Our churchman was not a casual dilettante. Dunn observed East Tennessee’s economy had been "ravaged." Not one but two armies ranged through, confiscating stock, fodder and foodstuffs. "The land was being more and more drained of its substance by the war," Mann recalled, choosing harvest over church administration. He also registered "During the Conference the report was circulated more than once that the Federals were advancing on the town, which created some consternation among the preachers and the people." Though but "false alarms," I find it notable that a septuagenarian was sufficiently resolute to preside while under severe threat.32 I can assure you, if nothing else the hard-pressed minister attended to morale and distribution of scant resources, assigning pastors to meet civilian need in a time of deep woes.
The Richmond Register found it notable that Bishop Early was "confined at home from sickness" in November. That he was unable to preside over the Virginia Conference – meeting at Lynchburg – indicates Early was seriously debilitated.
In March 1865, a seemingly indefatigable Early relied on difficult-to-obtain Confederate military passes to preside over the Kansas Annual Conference. Where he superintended reports, resolved concerns, received aspirant preachers, brought Elders into full connection and assigned ministry circuits.
"The rebel confederacy collapsed," noted Mann of April events. (Lynchburg was the only major Virginia city never recaptured by Union forces.) I don't know where Bishop Early was, but suspect he remembered disappointment for years to come.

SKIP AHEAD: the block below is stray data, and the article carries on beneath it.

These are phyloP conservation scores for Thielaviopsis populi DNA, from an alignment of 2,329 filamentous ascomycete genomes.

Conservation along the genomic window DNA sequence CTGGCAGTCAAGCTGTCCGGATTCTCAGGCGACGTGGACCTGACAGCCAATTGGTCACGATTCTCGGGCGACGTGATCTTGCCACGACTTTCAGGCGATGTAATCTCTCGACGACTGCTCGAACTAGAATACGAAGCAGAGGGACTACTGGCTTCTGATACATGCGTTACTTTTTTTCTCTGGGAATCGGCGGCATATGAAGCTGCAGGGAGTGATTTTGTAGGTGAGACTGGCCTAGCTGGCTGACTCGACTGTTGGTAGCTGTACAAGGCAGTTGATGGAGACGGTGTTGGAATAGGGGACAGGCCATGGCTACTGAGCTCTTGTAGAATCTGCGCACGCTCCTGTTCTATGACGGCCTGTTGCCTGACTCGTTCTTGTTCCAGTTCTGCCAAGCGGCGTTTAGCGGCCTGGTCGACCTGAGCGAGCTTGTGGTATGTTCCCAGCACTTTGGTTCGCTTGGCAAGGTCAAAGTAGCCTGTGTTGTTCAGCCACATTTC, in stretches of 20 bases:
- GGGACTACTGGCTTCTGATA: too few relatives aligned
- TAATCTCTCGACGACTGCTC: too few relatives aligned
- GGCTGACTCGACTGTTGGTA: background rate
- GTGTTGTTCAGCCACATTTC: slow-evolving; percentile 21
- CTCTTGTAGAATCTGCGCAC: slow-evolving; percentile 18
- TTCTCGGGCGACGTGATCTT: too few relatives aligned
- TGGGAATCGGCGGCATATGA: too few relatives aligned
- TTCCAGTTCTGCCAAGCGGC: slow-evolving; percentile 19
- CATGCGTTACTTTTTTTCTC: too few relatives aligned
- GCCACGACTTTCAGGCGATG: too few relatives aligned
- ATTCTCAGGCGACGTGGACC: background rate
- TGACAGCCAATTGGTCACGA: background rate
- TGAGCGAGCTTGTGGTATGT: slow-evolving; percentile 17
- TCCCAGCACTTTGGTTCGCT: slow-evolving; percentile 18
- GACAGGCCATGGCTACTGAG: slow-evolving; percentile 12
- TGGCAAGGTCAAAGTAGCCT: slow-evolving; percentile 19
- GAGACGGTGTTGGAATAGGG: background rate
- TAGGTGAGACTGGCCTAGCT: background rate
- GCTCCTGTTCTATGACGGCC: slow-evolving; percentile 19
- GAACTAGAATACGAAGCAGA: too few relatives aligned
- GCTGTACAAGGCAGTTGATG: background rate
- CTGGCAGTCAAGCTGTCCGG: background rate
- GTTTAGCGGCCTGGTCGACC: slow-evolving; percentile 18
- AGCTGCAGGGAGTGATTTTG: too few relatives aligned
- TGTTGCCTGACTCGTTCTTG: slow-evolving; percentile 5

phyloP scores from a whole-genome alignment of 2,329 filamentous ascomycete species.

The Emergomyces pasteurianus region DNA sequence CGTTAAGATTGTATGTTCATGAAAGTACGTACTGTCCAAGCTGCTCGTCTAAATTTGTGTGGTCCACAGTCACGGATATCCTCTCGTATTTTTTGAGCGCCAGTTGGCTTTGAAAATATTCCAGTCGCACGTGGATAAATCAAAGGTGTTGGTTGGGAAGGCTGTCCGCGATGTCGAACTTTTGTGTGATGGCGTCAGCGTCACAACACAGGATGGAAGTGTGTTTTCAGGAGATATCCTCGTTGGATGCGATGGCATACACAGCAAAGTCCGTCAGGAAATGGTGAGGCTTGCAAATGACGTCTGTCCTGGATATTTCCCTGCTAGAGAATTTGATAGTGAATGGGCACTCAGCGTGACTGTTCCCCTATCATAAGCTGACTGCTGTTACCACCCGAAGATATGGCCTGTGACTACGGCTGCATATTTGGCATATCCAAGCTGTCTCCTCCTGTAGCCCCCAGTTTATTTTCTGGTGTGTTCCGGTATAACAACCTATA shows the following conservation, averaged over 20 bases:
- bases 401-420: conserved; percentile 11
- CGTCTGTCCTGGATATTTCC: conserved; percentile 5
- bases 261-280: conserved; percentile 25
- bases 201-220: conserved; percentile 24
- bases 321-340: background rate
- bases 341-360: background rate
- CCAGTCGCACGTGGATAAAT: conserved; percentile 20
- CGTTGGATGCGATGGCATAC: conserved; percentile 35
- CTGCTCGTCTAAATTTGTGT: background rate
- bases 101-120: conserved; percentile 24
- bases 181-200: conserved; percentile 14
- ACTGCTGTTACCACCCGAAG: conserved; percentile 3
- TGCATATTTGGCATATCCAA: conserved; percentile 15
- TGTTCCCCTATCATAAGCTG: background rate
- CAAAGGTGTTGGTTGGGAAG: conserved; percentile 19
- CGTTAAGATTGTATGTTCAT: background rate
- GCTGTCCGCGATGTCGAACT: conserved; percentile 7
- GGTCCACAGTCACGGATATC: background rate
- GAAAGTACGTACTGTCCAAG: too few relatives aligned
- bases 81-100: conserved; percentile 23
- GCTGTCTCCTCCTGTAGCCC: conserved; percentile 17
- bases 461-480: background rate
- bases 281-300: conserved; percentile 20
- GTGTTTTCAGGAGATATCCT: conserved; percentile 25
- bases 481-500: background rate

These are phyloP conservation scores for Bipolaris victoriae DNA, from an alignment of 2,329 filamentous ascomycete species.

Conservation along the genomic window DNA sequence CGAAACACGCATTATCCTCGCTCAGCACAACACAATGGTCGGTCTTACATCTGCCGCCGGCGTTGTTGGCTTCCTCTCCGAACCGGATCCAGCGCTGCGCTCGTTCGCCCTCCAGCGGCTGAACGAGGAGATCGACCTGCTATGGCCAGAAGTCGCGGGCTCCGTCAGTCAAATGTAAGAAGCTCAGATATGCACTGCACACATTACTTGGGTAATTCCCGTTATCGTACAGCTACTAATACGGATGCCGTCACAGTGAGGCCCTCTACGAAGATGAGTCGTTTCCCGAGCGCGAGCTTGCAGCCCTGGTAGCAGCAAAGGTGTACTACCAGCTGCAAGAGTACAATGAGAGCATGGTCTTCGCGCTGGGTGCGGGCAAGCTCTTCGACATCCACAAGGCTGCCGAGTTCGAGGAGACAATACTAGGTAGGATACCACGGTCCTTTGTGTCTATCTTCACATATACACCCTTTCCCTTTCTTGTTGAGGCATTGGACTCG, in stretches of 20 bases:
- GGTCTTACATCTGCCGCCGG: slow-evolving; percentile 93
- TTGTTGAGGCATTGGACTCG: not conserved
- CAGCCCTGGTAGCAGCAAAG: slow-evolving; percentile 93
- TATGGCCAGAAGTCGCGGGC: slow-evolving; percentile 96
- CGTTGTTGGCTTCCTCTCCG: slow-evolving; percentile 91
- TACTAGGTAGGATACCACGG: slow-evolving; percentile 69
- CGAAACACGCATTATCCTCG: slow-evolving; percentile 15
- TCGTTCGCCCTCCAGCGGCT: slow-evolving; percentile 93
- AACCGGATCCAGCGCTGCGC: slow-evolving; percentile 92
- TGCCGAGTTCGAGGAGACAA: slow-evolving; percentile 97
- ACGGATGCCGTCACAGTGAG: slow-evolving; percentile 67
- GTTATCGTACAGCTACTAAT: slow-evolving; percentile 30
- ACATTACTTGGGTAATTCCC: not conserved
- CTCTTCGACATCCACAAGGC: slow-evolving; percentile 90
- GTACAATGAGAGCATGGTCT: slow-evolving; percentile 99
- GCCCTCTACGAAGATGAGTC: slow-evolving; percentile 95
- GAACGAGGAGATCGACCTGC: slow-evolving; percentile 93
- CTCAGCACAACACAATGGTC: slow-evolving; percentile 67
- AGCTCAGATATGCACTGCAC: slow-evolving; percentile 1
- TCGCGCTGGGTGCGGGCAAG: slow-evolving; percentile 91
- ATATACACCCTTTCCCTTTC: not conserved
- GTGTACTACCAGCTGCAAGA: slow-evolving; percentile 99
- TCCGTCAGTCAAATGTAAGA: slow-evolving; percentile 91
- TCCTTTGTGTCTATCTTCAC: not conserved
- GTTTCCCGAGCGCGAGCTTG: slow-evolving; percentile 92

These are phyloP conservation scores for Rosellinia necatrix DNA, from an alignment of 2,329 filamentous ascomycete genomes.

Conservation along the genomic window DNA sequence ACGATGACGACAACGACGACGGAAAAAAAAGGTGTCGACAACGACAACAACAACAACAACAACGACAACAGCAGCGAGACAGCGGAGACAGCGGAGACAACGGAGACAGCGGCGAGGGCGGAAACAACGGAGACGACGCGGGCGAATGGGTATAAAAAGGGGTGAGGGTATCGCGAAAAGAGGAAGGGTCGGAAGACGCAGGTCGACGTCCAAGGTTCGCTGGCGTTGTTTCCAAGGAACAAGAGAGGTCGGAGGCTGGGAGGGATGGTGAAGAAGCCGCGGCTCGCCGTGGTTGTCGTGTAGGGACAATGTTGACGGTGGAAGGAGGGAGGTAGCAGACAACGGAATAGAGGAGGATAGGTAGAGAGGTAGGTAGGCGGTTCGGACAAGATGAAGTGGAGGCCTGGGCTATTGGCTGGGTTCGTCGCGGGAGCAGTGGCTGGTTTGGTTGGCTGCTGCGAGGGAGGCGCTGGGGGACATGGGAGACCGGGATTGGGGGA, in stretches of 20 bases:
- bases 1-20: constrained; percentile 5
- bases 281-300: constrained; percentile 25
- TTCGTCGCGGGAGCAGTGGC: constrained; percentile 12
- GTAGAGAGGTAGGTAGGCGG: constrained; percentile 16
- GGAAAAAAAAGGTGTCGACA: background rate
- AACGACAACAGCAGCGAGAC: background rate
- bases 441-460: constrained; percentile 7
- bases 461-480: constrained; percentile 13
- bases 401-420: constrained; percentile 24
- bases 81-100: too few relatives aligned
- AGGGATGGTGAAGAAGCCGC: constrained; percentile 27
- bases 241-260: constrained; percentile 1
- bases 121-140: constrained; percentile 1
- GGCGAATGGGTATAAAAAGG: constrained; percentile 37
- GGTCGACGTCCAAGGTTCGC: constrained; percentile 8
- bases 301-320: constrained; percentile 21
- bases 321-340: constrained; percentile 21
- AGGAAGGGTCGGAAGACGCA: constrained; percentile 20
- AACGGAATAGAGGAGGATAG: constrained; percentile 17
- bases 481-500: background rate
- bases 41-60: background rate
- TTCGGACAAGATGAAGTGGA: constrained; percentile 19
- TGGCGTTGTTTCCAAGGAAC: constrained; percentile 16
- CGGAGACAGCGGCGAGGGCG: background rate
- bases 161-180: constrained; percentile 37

John Early advanced into peace and reconciliation.
With Confederate voters suppressed by victors' edict, Brownlow was elected Governor of Tennessee in April. Unopposed, he secured all but thirty-five of more than twenty-three thousand ballots. Soon after passage of the 13th Amendment he sought legislation barring once-Confederate ministers from performing marriages.
Methodist Episcopal bishops dispatched Davis Wasgatt Clark (1812-1871) from New York to Nashville, where he met with Brownlow in May. Consecrated Bishop less than a year earlier, and in the company of a Cincinnati Book Agent, northerners organized a Holston Conference under Methodist Episcopal Church auspices at Athens in June 1865. Clark transferred membership of six Unionist parsons – Pearne from Oregon and a majority from Ohio – who applied loyalty oaths and received those suspended from M.E.C.S. connection.